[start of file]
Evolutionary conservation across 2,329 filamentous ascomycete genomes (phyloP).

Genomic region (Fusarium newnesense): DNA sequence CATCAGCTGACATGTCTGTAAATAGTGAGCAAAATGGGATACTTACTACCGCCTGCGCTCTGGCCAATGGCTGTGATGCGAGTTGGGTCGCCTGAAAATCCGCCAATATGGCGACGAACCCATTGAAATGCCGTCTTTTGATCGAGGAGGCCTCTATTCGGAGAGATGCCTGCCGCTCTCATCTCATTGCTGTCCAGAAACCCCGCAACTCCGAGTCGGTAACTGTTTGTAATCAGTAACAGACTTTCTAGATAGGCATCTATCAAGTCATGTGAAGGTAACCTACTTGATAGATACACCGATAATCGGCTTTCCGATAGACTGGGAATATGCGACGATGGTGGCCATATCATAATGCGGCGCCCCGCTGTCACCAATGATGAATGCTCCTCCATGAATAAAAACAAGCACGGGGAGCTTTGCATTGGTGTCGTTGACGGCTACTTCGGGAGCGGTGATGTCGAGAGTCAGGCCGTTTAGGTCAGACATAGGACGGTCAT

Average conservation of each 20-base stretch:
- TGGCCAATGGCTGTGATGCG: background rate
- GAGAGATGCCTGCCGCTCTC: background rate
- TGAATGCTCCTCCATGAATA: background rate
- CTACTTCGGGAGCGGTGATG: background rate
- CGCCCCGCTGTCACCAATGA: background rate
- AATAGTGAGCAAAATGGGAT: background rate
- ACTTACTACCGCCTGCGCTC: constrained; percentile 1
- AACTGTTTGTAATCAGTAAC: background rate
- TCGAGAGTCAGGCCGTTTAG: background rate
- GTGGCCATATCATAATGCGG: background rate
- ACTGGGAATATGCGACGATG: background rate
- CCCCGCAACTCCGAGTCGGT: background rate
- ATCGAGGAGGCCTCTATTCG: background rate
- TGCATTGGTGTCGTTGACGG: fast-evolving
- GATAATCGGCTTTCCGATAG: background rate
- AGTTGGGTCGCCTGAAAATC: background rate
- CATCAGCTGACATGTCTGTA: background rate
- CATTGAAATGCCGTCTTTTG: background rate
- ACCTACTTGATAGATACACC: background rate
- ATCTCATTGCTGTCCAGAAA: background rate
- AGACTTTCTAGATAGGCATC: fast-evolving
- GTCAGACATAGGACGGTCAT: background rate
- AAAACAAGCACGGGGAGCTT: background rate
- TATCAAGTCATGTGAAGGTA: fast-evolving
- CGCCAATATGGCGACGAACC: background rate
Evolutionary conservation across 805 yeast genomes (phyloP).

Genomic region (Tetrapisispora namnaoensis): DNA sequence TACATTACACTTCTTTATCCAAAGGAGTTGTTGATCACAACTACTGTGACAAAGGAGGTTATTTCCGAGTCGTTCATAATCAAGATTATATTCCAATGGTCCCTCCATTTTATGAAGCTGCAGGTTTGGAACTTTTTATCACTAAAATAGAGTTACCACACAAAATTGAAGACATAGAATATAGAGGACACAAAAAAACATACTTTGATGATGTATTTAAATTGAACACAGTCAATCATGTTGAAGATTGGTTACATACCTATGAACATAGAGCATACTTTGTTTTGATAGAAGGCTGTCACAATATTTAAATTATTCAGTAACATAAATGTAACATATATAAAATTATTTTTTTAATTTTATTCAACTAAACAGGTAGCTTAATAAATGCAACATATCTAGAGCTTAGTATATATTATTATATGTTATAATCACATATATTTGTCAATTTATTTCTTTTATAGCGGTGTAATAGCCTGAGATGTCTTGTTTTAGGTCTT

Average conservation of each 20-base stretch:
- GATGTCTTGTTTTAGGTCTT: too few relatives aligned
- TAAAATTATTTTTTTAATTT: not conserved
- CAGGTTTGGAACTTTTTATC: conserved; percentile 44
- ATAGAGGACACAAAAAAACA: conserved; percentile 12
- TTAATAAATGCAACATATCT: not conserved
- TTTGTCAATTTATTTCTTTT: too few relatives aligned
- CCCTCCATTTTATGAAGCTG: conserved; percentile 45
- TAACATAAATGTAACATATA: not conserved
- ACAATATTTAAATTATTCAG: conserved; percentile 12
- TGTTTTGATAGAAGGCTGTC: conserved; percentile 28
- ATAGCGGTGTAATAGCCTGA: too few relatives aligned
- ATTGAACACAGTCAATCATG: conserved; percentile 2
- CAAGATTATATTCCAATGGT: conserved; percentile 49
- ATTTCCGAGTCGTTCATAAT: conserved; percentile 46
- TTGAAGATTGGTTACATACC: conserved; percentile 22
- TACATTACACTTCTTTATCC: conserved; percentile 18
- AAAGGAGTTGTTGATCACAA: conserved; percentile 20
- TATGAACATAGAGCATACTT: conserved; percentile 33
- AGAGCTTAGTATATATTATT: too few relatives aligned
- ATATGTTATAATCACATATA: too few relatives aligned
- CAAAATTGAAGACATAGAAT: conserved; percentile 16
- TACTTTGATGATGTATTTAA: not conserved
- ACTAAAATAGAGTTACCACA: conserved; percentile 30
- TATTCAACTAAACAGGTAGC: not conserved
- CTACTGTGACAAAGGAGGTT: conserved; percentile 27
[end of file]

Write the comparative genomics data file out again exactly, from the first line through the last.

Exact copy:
Evolutionary conservation across 2,329 filamentous ascomycete genomes (phyloP).

Genomic region (Fusarium newnesense): DNA sequence CATCAGCTGACATGTCTGTAAATAGTGAGCAAAATGGGATACTTACTACCGCCTGCGCTCTGGCCAATGGCTGTGATGCGAGTTGGGTCGCCTGAAAATCCGCCAATATGGCGACGAACCCATTGAAATGCCGTCTTTTGATCGAGGAGGCCTCTATTCGGAGAGATGCCTGCCGCTCTCATCTCATTGCTGTCCAGAAACCCCGCAACTCCGAGTCGGTAACTGTTTGTAATCAGTAACAGACTTTCTAGATAGGCATCTATCAAGTCATGTGAAGGTAACCTACTTGATAGATACACCGATAATCGGCTTTCCGATAGACTGGGAATATGCGACGATGGTGGCCATATCATAATGCGGCGCCCCGCTGTCACCAATGATGAATGCTCCTCCATGAATAAAAACAAGCACGGGGAGCTTTGCATTGGTGTCGTTGACGGCTACTTCGGGAGCGGTGATGTCGAGAGTCAGGCCGTTTAGGTCAGACATAGGACGGTCAT

Average conservation of each 20-base stretch:
- TGGCCAATGGCTGTGATGCG: background rate
- GAGAGATGCCTGCCGCTCTC: background rate
- TGAATGCTCCTCCATGAATA: background rate
- CTACTTCGGGAGCGGTGATG: background rate
- CGCCCCGCTGTCACCAATGA: background rate
- AATAGTGAGCAAAATGGGAT: background rate
- ACTTACTACCGCCTGCGCTC: constrained; percentile 1
- AACTGTTTGTAATCAGTAAC: background rate
- TCGAGAGTCAGGCCGTTTAG: background rate
- GTGGCCATATCATAATGCGG: background rate
- ACTGGGAATATGCGACGATG: background rate
- CCCCGCAACTCCGAGTCGGT: background rate
- ATCGAGGAGGCCTCTATTCG: background rate
- TGCATTGGTGTCGTTGACGG: fast-evolving
- GATAATCGGCTTTCCGATAG: background rate
- AGTTGGGTCGCCTGAAAATC: background rate
- CATCAGCTGACATGTCTGTA: background rate
- CATTGAAATGCCGTCTTTTG: background rate
- ACCTACTTGATAGATACACC: background rate
- ATCTCATTGCTGTCCAGAAA: background rate
- AGACTTTCTAGATAGGCATC: fast-evolving
- GTCAGACATAGGACGGTCAT: background rate
- AAAACAAGCACGGGGAGCTT: background rate
- TATCAAGTCATGTGAAGGTA: fast-evolving
- CGCCAATATGGCGACGAACC: background rate
Evolutionary conservation across 805 yeast genomes (phyloP).

Genomic region (Tetrapisispora namnaoensis): DNA sequence TACATTACACTTCTTTATCCAAAGGAGTTGTTGATCACAACTACTGTGACAAAGGAGGTTATTTCCGAGTCGTTCATAATCAAGATTATATTCCAATGGTCCCTCCATTTTATGAAGCTGCAGGTTTGGAACTTTTTATCACTAAAATAGAGTTACCACACAAAATTGAAGACATAGAATATAGAGGACACAAAAAAACATACTTTGATGATGTATTTAAATTGAACACAGTCAATCATGTTGAAGATTGGTTACATACCTATGAACATAGAGCATACTTTGTTTTGATAGAAGGCTGTCACAATATTTAAATTATTCAGTAACATAAATGTAACATATATAAAATTATTTTTTTAATTTTATTCAACTAAACAGGTAGCTTAATAAATGCAACATATCTAGAGCTTAGTATATATTATTATATGTTATAATCACATATATTTGTCAATTTATTTCTTTTATAGCGGTGTAATAGCCTGAGATGTCTTGTTTTAGGTCTT

Average conservation of each 20-base stretch:
- GATGTCTTGTTTTAGGTCTT: too few relatives aligned
- TAAAATTATTTTTTTAATTT: not conserved
- CAGGTTTGGAACTTTTTATC: conserved; percentile 44
- ATAGAGGACACAAAAAAACA: conserved; percentile 12
- TTAATAAATGCAACATATCT: not conserved
- TTTGTCAATTTATTTCTTTT: too few relatives aligned
- CCCTCCATTTTATGAAGCTG: conserved; percentile 45
- TAACATAAATGTAACATATA: not conserved
- ACAATATTTAAATTATTCAG: conserved; percentile 12
- TGTTTTGATAGAAGGCTGTC: conserved; percentile 28
- ATAGCGGTGTAATAGCCTGA: too few relatives aligned
- ATTGAACACAGTCAATCATG: conserved; percentile 2
- CAAGATTATATTCCAATGGT: conserved; percentile 49
- ATTTCCGAGTCGTTCATAAT: conserved; percentile 46
- TTGAAGATTGGTTACATACC: conserved; percentile 22
- TACATTACACTTCTTTATCC: conserved; percentile 18
- AAAGGAGTTGTTGATCACAA: conserved; percentile 20
- TATGAACATAGAGCATACTT: conserved; percentile 33
- AGAGCTTAGTATATATTATT: too few relatives aligned
- ATATGTTATAATCACATATA: too few relatives aligned
- CAAAATTGAAGACATAGAAT: conserved; percentile 16
- TACTTTGATGATGTATTTAA: not conserved
- ACTAAAATAGAGTTACCACA: conserved; percentile 30
- TATTCAACTAAACAGGTAGC: not conserved
- CTACTGTGACAAAGGAGGTT: conserved; percentile 27